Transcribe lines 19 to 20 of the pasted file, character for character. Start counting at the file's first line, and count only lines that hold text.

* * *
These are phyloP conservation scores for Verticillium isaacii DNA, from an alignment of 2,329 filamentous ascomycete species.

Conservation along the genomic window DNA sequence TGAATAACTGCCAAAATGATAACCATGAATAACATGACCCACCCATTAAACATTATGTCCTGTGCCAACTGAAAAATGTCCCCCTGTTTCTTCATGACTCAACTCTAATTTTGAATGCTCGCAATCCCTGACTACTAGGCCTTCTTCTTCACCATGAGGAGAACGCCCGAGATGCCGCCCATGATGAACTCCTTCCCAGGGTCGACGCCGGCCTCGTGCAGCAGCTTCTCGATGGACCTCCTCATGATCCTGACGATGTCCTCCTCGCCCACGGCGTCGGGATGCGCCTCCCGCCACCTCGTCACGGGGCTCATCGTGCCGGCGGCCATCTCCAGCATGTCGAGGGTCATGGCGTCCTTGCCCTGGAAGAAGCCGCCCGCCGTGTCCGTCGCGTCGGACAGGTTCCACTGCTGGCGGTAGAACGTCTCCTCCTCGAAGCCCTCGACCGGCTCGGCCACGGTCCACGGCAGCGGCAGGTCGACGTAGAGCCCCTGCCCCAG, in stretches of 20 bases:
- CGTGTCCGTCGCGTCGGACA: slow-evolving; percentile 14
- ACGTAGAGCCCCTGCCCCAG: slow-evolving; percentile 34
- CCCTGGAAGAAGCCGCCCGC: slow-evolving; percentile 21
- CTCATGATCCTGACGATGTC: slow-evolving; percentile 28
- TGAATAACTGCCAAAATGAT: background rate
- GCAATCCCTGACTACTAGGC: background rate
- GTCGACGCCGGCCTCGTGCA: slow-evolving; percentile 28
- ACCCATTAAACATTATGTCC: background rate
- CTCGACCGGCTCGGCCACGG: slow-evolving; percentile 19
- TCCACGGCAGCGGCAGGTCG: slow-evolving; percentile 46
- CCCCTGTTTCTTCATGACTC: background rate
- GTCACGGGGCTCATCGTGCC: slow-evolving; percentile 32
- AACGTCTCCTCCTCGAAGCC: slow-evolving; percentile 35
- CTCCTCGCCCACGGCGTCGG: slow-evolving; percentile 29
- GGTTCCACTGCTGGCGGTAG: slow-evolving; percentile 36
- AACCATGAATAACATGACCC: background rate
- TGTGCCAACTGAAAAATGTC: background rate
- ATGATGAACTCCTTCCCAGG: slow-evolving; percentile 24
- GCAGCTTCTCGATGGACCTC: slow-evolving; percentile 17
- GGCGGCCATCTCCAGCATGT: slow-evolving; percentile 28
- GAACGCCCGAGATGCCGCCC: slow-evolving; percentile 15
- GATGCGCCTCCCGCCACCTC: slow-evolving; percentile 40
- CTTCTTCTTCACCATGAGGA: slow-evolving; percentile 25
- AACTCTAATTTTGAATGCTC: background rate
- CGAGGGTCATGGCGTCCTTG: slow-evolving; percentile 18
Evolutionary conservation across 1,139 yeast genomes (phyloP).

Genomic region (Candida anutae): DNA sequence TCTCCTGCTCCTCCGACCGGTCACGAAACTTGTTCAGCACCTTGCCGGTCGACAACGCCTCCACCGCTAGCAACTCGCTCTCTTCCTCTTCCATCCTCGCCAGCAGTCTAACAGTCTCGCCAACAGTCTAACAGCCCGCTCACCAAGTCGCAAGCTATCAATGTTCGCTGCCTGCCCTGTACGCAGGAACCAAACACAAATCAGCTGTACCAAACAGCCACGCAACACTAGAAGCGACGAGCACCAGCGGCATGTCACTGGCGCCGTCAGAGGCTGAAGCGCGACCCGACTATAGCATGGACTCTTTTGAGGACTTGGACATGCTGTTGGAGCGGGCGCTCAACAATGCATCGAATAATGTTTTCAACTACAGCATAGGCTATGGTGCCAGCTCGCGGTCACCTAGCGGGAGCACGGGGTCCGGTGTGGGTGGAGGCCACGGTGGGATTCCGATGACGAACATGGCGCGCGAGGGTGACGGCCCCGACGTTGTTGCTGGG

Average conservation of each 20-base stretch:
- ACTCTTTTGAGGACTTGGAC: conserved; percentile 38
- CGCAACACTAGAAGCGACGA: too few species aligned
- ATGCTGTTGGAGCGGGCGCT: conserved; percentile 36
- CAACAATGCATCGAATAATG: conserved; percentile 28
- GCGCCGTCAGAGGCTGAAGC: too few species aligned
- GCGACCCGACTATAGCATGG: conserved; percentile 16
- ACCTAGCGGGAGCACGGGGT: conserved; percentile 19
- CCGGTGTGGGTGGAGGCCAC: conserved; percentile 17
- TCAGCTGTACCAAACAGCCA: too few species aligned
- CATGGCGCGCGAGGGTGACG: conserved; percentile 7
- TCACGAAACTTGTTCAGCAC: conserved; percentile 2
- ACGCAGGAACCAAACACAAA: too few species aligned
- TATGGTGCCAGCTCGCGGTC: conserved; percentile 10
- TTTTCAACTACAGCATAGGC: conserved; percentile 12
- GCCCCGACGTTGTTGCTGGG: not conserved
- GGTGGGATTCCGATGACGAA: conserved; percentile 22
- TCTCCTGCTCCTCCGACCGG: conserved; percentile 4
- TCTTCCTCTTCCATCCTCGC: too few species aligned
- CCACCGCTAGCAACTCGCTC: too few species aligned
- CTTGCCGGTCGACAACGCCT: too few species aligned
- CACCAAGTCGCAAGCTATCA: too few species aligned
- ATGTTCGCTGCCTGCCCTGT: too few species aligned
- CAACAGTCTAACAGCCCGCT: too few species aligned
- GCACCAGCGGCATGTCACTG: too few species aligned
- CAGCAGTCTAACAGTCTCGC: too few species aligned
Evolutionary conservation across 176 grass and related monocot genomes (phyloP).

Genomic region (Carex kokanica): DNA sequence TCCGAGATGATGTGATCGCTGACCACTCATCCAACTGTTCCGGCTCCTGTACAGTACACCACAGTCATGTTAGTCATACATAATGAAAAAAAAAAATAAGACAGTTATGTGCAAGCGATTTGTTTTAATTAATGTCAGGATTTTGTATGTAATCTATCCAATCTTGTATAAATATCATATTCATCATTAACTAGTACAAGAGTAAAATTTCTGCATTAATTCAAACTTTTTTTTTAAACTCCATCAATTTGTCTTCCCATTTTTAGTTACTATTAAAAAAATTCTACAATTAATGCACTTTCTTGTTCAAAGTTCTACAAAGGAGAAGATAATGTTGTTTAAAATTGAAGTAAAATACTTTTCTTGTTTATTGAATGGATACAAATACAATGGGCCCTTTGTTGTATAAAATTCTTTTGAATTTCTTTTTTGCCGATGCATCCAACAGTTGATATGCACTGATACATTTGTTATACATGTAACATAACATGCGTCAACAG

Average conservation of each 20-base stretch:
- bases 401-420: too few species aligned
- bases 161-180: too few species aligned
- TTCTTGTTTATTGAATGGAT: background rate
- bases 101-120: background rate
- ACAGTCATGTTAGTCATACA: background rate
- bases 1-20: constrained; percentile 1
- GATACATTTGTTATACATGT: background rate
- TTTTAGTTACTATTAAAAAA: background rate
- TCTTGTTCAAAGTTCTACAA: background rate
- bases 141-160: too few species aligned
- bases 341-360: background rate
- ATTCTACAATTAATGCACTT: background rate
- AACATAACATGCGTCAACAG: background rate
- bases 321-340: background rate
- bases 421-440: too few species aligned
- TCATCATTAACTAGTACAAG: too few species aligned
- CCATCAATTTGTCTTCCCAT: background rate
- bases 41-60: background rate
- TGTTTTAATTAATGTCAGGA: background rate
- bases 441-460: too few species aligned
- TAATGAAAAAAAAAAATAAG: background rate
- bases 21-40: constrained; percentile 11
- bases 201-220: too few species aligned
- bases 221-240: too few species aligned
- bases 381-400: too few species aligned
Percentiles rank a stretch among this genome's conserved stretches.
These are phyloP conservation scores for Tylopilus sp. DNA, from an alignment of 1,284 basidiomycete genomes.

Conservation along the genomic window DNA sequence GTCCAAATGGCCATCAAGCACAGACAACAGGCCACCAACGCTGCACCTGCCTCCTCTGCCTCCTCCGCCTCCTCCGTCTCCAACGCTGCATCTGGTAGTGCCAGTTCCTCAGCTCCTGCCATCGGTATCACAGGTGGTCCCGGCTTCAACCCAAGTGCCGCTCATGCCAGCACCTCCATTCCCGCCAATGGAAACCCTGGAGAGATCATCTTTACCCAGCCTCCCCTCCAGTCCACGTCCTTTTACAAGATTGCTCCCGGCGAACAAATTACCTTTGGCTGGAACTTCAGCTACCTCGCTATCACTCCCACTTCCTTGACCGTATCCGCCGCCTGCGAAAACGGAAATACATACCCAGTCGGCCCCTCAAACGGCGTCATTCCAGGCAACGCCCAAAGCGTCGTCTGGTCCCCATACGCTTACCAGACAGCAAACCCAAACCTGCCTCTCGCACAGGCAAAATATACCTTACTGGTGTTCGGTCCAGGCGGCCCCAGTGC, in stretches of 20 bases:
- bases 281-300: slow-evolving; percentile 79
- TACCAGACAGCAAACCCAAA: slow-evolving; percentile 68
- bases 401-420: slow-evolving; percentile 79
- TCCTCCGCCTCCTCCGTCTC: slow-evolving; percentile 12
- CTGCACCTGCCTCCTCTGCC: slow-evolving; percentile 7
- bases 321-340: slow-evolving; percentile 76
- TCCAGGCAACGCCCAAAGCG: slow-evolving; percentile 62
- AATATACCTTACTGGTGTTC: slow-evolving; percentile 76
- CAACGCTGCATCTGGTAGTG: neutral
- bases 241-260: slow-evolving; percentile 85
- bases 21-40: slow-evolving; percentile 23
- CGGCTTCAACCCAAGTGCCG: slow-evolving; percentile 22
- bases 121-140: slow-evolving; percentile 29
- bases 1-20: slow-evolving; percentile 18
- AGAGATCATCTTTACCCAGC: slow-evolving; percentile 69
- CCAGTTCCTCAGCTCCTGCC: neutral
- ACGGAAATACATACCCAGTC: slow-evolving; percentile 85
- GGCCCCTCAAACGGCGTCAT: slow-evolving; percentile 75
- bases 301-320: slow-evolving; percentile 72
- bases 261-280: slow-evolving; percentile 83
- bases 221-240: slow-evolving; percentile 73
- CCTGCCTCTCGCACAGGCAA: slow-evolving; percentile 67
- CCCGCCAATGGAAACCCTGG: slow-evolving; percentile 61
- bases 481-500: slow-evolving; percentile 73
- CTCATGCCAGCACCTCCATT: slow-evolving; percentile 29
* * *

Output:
- TGTGCCAACTGAAAAATGTC: background rate
- ATGATGAACTCCTTCCCAGG: slow-evolving; percentile 24